Code of Conduct for Healthcare – 18 things to include

Pieces of paper with the words "Right" and "Wrong" symbolizing what a code of conduct for healthcare can help with.

Many healthcare organizations of any size have a Code of Conduct. These codes are designed to demonstrate the organization’s dedication to ethical behavior and compliance with the healthcare services organization’s policies and procedures.

Codes of conduct also describe the management’s commitment to integrity and excellence in the organization. And the codes typically apply to a wide range of staff, including employees, physicians, independent contractors, volunteers, and even vendors. But what is the motivation for all this emphasis on ethical conduct?

In this Article …


Regulatory Requirements for a Code of Conduct for Healthcare Organizations

It might be surprising to learn that there are very few healthcare services that are required to have a Code of Conduct based on regulations.

Skilled Nursing Facilities are among the only type of healthcare services that are required by regulation to have written compliance and ethics standards. These regulations (Title 42 of the Code of Federal Regulations, Section 483.85) were issued in 2017 in accordance with the provisions of the Affordable Care Act of 2010. The regulations supersede the Health and Human Services, Office of the Inspector General (OIG) Compliance Program Guidance for Skilled Nursing Facilities issued on March 16, 2000.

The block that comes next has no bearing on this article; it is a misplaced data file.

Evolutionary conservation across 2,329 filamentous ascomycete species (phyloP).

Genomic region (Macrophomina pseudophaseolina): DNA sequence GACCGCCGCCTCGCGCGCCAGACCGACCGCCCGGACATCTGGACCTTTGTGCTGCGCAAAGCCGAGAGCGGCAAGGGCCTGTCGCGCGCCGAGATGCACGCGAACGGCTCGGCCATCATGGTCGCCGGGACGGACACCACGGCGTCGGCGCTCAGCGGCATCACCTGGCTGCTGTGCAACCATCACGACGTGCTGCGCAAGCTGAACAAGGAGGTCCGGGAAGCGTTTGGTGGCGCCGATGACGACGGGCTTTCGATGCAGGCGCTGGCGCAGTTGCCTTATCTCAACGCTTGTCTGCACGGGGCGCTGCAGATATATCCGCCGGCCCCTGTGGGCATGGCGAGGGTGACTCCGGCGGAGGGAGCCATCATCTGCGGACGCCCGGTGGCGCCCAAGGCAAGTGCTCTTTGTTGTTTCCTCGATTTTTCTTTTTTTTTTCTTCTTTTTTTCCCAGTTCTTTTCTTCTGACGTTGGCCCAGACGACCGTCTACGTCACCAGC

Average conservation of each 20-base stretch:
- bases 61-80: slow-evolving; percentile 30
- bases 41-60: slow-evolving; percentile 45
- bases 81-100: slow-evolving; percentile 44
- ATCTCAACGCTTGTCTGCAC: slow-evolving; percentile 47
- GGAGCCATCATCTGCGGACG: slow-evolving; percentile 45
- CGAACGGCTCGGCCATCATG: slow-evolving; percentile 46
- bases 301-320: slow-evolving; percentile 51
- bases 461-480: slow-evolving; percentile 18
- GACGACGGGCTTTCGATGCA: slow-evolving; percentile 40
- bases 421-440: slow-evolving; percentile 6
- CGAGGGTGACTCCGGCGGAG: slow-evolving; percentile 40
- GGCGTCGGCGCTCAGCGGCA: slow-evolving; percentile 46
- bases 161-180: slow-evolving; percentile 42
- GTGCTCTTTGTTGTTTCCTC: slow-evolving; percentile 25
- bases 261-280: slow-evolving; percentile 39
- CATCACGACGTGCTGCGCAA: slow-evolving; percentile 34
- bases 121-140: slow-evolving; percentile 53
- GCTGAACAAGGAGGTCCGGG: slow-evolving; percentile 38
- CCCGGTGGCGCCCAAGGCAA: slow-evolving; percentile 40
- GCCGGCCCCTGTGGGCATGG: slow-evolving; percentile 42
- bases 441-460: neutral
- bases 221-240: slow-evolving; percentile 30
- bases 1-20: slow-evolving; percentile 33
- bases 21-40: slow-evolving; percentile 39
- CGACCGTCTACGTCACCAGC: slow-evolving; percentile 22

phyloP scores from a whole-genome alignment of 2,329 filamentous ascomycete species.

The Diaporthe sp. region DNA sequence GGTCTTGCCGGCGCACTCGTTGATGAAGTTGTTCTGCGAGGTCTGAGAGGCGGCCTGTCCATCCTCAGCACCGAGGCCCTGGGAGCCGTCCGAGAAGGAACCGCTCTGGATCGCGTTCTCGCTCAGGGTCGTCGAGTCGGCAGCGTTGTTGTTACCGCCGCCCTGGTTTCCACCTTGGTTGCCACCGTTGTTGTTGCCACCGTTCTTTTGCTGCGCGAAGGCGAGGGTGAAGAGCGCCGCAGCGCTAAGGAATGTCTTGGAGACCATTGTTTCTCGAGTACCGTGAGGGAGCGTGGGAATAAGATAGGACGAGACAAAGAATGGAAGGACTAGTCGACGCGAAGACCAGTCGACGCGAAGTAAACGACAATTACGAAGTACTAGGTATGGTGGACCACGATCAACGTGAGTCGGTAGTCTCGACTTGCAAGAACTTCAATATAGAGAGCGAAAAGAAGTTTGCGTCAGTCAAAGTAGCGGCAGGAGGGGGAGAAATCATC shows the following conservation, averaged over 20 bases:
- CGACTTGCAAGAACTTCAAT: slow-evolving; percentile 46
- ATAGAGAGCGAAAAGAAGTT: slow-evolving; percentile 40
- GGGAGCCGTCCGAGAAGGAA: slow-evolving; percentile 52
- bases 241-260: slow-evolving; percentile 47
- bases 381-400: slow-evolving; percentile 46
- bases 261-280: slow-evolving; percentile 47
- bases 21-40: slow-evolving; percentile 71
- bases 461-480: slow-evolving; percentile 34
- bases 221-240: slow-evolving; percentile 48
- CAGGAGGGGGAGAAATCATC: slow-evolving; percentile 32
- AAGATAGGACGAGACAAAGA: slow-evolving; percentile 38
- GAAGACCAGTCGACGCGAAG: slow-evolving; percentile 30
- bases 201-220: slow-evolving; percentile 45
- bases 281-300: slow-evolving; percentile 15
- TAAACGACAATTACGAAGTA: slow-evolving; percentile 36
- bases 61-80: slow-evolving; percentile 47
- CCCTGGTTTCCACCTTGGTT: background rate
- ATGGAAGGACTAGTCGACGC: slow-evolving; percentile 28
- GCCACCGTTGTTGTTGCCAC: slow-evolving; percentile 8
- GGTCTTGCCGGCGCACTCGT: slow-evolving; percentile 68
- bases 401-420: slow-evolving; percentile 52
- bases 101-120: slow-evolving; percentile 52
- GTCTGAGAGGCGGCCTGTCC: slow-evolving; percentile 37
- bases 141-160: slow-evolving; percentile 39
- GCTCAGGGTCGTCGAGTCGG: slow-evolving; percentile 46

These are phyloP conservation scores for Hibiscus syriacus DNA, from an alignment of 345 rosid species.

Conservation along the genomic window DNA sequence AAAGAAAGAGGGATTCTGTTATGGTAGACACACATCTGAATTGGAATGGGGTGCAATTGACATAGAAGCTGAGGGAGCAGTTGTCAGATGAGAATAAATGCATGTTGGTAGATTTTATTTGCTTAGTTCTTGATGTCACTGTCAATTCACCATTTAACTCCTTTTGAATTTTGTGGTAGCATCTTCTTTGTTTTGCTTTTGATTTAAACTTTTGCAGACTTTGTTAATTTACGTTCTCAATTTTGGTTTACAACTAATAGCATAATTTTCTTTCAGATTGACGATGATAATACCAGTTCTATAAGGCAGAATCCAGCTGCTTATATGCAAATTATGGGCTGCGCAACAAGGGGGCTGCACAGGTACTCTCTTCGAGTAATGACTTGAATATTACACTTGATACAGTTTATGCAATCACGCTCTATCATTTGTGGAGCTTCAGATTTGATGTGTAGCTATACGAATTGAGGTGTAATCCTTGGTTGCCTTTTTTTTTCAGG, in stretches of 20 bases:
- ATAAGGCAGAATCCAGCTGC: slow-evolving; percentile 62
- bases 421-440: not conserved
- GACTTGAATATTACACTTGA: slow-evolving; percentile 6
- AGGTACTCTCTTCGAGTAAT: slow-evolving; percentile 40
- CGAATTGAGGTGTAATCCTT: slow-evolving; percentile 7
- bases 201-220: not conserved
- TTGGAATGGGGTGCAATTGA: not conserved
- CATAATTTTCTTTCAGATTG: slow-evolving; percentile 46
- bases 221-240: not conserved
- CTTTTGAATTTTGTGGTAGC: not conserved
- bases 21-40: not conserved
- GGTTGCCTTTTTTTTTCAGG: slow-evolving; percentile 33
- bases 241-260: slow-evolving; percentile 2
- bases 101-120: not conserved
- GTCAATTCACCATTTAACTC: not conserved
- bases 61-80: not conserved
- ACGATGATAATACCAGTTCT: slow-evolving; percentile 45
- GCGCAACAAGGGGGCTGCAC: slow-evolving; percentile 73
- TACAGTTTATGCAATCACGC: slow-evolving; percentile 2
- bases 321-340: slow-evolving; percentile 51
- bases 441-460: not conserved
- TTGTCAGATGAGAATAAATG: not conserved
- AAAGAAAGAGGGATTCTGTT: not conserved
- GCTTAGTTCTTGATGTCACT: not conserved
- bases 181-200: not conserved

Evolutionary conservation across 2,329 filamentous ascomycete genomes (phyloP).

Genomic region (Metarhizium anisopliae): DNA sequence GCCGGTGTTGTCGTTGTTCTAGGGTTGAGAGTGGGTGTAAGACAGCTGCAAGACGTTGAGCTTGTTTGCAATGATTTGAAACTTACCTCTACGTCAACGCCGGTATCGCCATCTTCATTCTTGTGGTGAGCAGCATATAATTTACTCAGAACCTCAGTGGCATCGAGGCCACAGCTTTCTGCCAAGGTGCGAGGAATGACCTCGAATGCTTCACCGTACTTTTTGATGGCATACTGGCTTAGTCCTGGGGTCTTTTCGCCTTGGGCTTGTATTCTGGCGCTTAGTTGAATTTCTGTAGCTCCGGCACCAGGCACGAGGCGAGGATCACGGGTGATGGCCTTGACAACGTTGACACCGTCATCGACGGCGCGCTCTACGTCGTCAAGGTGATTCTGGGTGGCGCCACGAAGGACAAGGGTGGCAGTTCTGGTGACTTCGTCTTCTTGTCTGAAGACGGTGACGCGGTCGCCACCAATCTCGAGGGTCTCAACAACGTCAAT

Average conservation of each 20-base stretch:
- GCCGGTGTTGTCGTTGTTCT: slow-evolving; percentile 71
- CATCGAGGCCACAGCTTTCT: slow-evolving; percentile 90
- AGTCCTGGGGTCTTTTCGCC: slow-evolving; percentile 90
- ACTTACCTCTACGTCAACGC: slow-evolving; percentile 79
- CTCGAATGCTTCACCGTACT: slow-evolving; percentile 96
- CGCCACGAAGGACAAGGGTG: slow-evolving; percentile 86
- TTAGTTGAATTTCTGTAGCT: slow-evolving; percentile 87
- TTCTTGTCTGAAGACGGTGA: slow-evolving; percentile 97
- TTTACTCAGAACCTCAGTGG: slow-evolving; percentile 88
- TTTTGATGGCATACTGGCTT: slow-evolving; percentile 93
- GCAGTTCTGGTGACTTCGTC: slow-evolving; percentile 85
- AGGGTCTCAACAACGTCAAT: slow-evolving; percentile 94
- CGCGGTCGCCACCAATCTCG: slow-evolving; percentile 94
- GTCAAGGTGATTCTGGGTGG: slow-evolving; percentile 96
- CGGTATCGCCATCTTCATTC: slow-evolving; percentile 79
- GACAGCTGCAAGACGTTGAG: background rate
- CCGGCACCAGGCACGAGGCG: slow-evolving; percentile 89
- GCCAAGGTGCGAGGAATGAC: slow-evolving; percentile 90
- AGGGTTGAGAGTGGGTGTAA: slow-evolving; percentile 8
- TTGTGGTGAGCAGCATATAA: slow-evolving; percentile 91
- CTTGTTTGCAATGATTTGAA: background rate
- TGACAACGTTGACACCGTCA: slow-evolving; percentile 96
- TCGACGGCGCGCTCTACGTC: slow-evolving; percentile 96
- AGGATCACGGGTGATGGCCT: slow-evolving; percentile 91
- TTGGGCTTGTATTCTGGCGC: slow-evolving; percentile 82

The regulations say the compliance and ethics standards should be “reasonably capable of reducing the prospect of criminal, civil, and administrative violations under the Act and promote quality of care….”

By contrast, the OIG Guidance describes the reason for a Code of Conduct as “a foundational document that details the fundamental principals, values, and framework for action within the organization.” A different slant to say the least.

OIG Code of Conduct Guidance for Other Healthcare Organizations

The OIG has published compliance program guidance for several other types of healthcare organizations, all of which mention standards of conduct or code of conduct as part of the policies and procedures of the organization.

For instance, in the Guidance for Hospitals, the standards of conduct should reflect: “the organizations mission, goals, and ethical requirements of compliance and reflect a carefully crafted, clear expression of expectation for all hospital governing body members, officers, managers, employees, physicians, and where appropriate, contractors and other agents.”

Some of the Guidance documents mention issues like affirming a commitment to compliance with all State and Federal Laws and only mention managers and employees. But it is safe to say all the Guidance is encouraging healthcare organizations to foster a sense of doing the right thing in all circumstances.

What does a sample Code of Conduct cover?

Sometimes it seems like a Code of Conduct duplicates an organization’s employee handbook or personnel policies. It is true that both types of documents may touch on the same topics, especially things like safety and professional behavior. The difference is that a Code of Conduct should also ideally be mostly inspirational vs. mostly prescriptive.

A typical Code of Conduct might cover the following 18 items: